A filmmaker looks at the history and transformation of his birthplace, Liverpool, England.A filmmaker looks at the history and transformation of his birthplace, Liverpool, England.A filmmaker looks at the history and transformation of his birthplace, Liverpool, England.
Anyone familiar with Davies' earlier work, particularly "Distant Voices, Still Lives" and "The Long Day Closes", will recognize this as a Davies film from the opening moments, the only difference being that the images on screen are 'real' and not fabricated in a studio. But then, of course, they are only 'real' in so much as Davies chooses to make them real. Like the greatest of documentary film-makers Davies has 'fabricated' reality to suit his own ends. (He is very particular in what he gives us; he has little time for The Beatles or for the Catholic Church while childhood is very much to the fore). And, of course, because the film has more to do with Davies himself than it does with Liverpool, his relationship with the city comes across as somewhat ambivalent. 'We love the things we hate and we hate the things we love' he quotes quite early on and while he presents us with a much idealized vision of Liverpool for much of the time, he never shies away from showing us the poverty and the darker face of the city. One popular song he doesn't use on the soundtrack, (left out, I have no doubt, as being too 'cheesy'), is 'The Way We Were', not the Barbra Striesand version but Gladys Knight's, the one that begins with 'Try to Remember'; "Everybody's talking' about the good old days ... we look back and we think the winters were warmer, the grass was greener, the skies were bluer and smiles were bright").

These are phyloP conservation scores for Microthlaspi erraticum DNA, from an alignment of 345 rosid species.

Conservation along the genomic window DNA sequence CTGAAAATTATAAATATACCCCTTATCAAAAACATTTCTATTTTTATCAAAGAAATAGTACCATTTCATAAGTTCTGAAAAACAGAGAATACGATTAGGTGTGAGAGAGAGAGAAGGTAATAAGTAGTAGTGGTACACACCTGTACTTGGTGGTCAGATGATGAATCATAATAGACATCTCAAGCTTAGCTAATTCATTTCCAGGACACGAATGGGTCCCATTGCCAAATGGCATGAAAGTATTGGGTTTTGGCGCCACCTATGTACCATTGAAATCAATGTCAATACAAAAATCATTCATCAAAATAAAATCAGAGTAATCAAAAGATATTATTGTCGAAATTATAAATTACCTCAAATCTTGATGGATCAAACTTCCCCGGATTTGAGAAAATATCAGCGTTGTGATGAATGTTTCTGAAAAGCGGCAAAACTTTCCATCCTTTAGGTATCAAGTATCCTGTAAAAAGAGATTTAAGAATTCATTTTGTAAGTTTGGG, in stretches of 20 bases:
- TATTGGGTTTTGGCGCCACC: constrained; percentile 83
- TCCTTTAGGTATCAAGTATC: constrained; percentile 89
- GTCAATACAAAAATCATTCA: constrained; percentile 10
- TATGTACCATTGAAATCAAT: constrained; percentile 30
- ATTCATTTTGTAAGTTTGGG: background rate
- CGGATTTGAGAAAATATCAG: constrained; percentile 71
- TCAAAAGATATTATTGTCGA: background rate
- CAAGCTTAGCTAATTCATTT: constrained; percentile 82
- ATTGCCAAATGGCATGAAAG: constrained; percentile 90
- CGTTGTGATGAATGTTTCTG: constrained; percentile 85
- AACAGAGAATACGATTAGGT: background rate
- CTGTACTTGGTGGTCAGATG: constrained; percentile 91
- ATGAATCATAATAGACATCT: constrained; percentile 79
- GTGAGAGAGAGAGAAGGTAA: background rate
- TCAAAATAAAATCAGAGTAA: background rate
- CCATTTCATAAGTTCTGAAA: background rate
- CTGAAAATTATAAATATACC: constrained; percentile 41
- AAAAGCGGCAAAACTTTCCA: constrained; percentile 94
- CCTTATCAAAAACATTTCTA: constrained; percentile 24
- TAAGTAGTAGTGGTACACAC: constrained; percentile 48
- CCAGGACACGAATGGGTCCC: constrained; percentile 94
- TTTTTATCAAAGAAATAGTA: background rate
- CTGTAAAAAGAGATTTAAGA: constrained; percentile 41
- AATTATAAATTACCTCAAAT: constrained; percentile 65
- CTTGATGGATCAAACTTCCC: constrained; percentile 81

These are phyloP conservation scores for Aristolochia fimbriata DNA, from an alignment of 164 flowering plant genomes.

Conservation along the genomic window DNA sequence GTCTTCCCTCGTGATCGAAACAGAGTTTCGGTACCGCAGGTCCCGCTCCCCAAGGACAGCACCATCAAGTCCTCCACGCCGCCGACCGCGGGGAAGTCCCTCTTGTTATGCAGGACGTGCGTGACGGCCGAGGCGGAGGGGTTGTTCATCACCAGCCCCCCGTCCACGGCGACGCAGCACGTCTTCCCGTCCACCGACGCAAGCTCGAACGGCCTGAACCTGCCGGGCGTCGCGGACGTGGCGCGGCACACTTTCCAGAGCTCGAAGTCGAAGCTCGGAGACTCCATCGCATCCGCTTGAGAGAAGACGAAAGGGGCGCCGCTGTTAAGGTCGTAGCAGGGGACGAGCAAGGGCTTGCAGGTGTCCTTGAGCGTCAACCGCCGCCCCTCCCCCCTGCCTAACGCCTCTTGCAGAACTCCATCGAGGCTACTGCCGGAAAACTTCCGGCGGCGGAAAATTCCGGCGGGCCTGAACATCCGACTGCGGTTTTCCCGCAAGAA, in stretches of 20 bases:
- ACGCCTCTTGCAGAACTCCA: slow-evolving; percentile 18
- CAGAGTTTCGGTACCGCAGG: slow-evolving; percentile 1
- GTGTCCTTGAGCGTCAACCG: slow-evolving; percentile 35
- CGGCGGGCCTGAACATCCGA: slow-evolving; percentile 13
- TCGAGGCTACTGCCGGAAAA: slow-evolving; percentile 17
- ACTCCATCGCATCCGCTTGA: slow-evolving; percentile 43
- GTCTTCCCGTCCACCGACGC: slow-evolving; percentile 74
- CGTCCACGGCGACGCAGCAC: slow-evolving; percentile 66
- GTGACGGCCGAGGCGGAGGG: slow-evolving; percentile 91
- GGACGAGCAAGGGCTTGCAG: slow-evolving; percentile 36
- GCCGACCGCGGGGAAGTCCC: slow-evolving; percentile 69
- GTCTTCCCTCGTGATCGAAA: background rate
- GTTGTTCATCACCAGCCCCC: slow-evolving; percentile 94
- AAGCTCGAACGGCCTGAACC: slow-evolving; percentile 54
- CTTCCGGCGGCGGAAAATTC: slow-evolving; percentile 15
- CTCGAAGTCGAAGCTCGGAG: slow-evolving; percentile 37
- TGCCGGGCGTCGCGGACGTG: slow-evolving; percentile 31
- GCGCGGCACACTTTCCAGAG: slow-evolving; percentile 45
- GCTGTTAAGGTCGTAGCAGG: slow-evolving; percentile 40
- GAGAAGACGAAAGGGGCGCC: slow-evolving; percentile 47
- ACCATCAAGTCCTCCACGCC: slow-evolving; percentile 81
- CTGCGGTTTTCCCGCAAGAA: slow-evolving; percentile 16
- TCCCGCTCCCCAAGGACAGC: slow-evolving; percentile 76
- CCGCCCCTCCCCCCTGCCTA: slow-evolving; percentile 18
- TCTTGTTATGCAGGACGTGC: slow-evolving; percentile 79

On the other hand, if the 'autobiographical' trilogy and "Distant Voices, Still Lives" are anything to go by, we know that Davies' own childhood was far from rose-tinted. (The later, "The Long Day Closes", may be seen as being much more about Davies himself and was certainly 'softer' and more homoeroticized that "Distant Voices ..."). Where "Of Time and the City" scores over the 'fiction' films is in Davies' ability to move beyond the family circle to tackle wider issues, taking swipes at both the monarchy and the Catholic Church. I kept thinking, here is a man who will never get a knighthood nor will he ever get to heaven, although I doubt if any loving God would deny entry to so creative a subject as Davies despite his professed disbelief.
"Of Time and the City" is a thing of beauty as much as a painting, icon or piece of classical music and I can think of no director in the history of the cinema who can marry music to imagery as beautifully or as profoundly as Davies, (and when are the CD soundtracks to his films going to be released). "Of Time and the City" is a work of art worthy of its creator and in a year when Liverpool has been designated European Capital of Culture, I can think of no more fitting a tribute.
- Nov 25, 2008